My question is, can you please suggest me about naturalization of Citizenship in Germany. How much possibility do you see that i am qualified to apply for German citizenship? How much chance do you see in my case ?

    My Visa is going to expire by coming july. There is no problem in further extension. But i am thinking if i am qualified on naturalized citizen in Germany, then i should apply.

    Your advice will be really helpful.

    I am looking forward to listen from you.

    Thank you


    • Hello Rimal,

      you will find more information on my general FAQ on obtaining German citizenship. (This page is only for the special case of applicants who don’t live in Germany.)

      It sounds like you meet all the requirements. You would still need to pass a citizenship test and provide proof that you speak German at least at the B1 level. With your experience, I assume that this should not be any problem.

  42. Lala says:

    Hello Andreas, thank you for all the information, I live abroad and my husbands is German citizen working directly with the Government. How long do you think it will take me for getting the citizenship after applying? We have 8 years marriage and good knowledge of German language. Thank you.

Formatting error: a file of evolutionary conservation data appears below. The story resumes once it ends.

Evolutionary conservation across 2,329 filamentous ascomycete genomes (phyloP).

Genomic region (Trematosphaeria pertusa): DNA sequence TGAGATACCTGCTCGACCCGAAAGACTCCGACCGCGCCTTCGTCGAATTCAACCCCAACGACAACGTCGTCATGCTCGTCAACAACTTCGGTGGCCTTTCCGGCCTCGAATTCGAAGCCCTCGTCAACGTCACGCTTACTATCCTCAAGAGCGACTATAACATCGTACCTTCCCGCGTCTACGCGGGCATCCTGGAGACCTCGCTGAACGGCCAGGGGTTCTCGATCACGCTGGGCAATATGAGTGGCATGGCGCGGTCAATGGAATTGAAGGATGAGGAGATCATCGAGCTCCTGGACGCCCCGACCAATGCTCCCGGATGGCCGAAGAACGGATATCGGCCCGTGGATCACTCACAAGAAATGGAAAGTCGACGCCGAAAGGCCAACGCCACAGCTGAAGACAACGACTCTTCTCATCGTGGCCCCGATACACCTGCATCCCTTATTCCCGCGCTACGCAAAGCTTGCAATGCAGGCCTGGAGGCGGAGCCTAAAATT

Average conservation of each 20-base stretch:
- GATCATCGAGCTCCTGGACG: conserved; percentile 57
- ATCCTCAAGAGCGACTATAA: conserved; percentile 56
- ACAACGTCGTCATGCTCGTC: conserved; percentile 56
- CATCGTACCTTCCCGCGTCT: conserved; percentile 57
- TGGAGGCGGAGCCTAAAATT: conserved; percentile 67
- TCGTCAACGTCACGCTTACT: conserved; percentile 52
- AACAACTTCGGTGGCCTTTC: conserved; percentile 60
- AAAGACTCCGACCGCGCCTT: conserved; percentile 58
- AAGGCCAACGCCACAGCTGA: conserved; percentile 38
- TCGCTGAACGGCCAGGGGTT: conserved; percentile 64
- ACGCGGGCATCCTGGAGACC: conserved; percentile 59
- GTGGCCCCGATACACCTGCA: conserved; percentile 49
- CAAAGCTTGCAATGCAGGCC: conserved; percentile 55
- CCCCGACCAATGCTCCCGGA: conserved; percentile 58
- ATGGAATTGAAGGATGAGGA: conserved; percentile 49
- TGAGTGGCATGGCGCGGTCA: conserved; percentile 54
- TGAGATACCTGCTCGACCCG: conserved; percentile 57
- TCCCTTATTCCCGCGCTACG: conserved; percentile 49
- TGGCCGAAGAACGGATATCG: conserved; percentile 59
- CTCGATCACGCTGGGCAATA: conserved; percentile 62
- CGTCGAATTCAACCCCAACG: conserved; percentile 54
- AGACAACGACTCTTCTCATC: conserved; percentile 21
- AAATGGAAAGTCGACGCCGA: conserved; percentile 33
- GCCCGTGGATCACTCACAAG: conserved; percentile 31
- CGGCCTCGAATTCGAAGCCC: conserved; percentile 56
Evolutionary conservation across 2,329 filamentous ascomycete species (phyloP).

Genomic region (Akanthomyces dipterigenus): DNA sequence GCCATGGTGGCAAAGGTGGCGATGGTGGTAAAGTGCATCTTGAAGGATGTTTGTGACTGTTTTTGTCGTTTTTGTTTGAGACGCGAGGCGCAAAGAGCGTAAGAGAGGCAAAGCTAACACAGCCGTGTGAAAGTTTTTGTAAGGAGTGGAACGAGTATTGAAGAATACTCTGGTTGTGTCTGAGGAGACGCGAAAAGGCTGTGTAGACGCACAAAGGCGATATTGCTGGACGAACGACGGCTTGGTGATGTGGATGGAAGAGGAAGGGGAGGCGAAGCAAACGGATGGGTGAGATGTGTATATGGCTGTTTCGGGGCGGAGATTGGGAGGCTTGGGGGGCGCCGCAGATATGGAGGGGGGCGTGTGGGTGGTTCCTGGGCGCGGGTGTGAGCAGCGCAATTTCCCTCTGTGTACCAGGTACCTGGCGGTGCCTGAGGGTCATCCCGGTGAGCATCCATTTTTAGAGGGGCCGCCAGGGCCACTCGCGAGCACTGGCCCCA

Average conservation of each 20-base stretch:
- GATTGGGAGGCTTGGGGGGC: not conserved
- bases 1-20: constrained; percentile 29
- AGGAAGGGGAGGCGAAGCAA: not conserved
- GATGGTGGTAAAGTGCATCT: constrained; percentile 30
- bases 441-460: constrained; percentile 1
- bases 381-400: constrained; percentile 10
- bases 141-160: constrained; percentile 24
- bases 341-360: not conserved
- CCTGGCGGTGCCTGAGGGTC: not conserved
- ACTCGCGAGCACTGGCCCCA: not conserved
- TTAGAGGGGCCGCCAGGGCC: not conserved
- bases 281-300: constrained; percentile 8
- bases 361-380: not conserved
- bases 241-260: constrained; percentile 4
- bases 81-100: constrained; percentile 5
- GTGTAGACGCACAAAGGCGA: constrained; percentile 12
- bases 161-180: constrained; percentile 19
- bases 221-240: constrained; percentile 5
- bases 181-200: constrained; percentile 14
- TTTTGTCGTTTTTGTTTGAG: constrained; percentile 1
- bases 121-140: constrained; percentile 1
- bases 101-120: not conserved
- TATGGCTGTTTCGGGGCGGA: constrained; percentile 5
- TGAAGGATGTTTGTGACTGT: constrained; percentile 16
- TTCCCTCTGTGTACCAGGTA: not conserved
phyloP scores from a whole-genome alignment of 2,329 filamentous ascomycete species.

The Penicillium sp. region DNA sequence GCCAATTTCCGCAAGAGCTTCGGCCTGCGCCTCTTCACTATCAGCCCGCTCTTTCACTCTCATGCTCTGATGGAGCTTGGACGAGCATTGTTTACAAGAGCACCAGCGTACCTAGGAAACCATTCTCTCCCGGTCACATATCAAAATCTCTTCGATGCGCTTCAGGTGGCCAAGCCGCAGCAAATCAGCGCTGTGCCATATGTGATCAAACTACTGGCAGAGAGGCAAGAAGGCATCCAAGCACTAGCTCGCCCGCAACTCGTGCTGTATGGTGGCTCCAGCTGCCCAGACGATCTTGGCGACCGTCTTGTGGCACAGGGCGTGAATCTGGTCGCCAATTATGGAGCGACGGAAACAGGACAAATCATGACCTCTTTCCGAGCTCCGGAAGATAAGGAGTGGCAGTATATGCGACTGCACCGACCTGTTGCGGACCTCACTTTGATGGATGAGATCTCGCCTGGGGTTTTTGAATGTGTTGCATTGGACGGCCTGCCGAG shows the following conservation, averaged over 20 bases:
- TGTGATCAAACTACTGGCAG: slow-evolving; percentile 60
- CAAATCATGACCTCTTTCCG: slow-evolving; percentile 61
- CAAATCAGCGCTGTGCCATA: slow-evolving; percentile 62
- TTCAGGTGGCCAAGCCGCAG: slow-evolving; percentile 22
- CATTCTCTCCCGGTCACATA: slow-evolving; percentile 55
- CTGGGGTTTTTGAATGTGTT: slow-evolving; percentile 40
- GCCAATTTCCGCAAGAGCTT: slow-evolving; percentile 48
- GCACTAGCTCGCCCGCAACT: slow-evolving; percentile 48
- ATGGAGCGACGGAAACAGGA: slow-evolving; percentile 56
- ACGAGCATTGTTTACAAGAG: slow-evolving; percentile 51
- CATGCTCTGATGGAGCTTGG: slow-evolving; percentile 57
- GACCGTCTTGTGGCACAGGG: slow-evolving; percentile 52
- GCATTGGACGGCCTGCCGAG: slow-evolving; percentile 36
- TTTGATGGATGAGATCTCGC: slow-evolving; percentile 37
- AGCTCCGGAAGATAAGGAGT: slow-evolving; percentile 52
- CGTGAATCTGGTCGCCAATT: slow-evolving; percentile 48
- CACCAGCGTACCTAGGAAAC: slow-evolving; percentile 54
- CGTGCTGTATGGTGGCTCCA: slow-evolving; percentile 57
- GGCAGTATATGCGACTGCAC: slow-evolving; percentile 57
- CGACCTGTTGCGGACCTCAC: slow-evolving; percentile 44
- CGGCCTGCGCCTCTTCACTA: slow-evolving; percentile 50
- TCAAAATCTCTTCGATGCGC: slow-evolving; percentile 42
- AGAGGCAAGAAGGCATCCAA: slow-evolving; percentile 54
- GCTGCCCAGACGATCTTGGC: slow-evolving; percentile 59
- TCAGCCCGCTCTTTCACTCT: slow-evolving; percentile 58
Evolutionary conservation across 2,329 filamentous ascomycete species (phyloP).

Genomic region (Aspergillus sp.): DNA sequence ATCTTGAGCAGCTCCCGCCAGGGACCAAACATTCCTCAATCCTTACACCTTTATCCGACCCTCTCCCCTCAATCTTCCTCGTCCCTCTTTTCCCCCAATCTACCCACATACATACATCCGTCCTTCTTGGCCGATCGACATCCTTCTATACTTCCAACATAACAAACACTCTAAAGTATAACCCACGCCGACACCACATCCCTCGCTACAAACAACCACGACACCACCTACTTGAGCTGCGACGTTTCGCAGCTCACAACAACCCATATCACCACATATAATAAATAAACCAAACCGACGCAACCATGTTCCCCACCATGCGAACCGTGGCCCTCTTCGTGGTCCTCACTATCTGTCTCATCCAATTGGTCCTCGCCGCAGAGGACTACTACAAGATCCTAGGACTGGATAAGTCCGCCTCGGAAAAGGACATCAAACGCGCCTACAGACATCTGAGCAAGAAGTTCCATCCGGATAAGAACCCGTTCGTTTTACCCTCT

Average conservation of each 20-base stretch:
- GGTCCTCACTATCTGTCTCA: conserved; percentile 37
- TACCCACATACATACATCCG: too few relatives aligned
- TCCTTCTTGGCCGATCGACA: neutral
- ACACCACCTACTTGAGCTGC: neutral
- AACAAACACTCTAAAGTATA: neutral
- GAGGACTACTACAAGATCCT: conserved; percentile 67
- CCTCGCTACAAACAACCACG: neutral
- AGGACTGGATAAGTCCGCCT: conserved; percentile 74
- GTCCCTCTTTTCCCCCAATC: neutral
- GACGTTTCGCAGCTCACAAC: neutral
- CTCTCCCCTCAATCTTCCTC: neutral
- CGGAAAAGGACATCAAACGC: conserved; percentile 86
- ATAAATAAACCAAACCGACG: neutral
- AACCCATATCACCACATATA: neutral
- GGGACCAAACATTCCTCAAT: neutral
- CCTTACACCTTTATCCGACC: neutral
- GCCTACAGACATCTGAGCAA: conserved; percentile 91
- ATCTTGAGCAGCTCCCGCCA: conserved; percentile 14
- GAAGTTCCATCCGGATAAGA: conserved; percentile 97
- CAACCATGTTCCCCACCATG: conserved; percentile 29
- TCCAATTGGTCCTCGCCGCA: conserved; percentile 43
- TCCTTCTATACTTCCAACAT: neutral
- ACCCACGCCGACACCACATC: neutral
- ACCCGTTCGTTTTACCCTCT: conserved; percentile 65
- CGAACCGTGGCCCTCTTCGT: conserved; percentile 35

43. Adelie says:

    Hi Andreas,
    My husband has German citizenship because his mother was German, although he was born and lives in the U.S. We’re considering moving to Europe. Will I be able to apply for German citizenship from the U.S.? I have never been to Germany and I do not speak German.
    Thank you so much for sharing your knowledge and advice.

    • Without any ties to Germany and without any language skills, there is no chance for naturalization from abroad.

      But as the wife of a European citizen, you can stay with him in any EU member country without any further conditions (EC regulation 2004/38).

  44. MOHAMMED says:

    Hello Andreas,

    Could you please evaluate my case and let me know the probability of getting a German citizenship and how could you help me with it.